If the control system is provided with stored information regarding the expected position of the throttle for a given current flow in the winding 28 then if there is an appreciable difference in the actual position of the throttle for a given current, such as would be the case if one or both springs weaken or break or the rod unscrews, the control system can cause engine shut down or at least reduce the current flowing in the winding.
For engine starting purposes the control system can be arranged to set the throttle member at the desired position. However, in cold conditions the voltage of the battery which powers the system can fall to a value which is less than that required for operation of the normal processor of the control system. It is therefore preferable to provide a separate start up control section which sets the throttle member and which receives signals from a speed sensor. If the engine speed exceeds a predetermined value before the battery voltage has risen to a value to allow operation of the processor, the throttle member will be closed and an ON/OFF valve operated to prevent further flow of fuel to the engine.
Alternatively as shown in FIG. 4, a "mechanical" approach is possible and in this case the throttle member 12 is movable axially downwardly by a light spring 52 to an engine start position. The underside of the throttle member is exposed to the output pressure of the pump 13 and a drilling or groove 53 is provided on the throttle member which at rest communicates with the port 15 to allow fuel flow to the high pressure pump in sufficient quantity to allow starting of the engine. Once the engine starts the output pressure of the pump 13 acting on the underside of the valve member will urge the throttle member upwardly until a spring abutment engages a stop 55, to reduce the fuel supply to the engine and the throttle member will act as an hydraulic governor to control the engine speed to a value below its normal idling speed. Once the engine has started the control of the angular setting of the throttle member 12 is taken over by the control system. When the spring abutment is in contact with the stop 55 the throttle member is said to be in the engine run position. As with the electronic starting control an engine shut off valve is incorporated into the design of the apparatus and in this case it forms the sole means of stopping the associated engine so that its operation is checked each time the engine is stopped.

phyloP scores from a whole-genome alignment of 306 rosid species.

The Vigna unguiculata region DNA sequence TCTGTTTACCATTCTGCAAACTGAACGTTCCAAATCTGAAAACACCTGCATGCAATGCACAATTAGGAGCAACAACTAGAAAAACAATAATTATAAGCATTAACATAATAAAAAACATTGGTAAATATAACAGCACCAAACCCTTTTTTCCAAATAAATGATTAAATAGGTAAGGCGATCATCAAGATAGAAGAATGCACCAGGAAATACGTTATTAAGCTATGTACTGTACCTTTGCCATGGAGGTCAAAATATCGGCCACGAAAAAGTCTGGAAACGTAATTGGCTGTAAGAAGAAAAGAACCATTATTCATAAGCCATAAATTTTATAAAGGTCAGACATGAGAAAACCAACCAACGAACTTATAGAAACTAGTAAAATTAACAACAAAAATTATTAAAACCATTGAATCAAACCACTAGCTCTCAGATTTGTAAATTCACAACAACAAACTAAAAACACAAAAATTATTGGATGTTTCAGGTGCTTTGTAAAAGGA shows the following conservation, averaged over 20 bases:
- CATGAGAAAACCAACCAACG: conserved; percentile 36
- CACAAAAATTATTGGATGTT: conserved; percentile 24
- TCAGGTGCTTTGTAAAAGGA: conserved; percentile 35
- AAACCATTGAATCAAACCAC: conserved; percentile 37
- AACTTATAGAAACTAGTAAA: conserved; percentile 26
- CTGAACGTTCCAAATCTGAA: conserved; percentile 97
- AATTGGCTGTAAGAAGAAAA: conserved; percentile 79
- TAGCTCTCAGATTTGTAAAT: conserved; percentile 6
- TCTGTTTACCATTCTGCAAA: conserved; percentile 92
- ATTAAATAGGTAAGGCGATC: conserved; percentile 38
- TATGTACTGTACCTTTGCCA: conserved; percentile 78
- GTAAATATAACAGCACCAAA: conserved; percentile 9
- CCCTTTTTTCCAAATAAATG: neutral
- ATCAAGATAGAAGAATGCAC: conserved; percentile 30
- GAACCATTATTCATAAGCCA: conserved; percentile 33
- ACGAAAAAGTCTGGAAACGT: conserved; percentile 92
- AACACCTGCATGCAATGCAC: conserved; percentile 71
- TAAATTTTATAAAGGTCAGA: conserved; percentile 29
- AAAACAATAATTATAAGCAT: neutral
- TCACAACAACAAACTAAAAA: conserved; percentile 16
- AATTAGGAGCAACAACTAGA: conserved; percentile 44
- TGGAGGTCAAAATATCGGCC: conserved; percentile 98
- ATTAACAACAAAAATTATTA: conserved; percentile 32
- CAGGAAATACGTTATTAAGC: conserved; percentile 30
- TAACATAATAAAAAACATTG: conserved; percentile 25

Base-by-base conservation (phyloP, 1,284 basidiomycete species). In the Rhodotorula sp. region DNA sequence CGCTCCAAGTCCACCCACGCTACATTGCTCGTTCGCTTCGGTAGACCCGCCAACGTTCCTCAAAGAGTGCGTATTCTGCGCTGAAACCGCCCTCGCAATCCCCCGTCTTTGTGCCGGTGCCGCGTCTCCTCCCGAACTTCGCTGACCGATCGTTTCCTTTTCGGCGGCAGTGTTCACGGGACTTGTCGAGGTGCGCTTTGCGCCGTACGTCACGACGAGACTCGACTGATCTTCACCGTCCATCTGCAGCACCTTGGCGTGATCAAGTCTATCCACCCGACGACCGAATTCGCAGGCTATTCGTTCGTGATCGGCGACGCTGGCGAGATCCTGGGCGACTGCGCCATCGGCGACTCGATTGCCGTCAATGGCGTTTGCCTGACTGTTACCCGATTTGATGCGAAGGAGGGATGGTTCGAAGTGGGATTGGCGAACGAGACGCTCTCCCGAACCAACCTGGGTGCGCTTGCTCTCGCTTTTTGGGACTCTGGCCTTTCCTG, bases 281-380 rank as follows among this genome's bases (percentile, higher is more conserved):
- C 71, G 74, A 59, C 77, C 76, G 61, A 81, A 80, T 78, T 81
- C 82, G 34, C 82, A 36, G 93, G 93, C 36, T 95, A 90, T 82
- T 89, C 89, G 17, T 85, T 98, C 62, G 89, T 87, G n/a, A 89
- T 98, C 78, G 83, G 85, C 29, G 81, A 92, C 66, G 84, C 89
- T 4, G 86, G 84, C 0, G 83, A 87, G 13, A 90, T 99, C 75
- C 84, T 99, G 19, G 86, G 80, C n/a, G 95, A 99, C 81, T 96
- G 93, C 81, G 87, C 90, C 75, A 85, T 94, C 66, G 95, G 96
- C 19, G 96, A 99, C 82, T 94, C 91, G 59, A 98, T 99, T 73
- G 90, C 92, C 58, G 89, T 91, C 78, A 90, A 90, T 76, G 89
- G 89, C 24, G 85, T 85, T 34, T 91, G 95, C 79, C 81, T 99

It can be arranged that the groove or drilling 53 in the throttle member does not register with the port 15 until the throttle member 12 has been moved angularly by a small amount.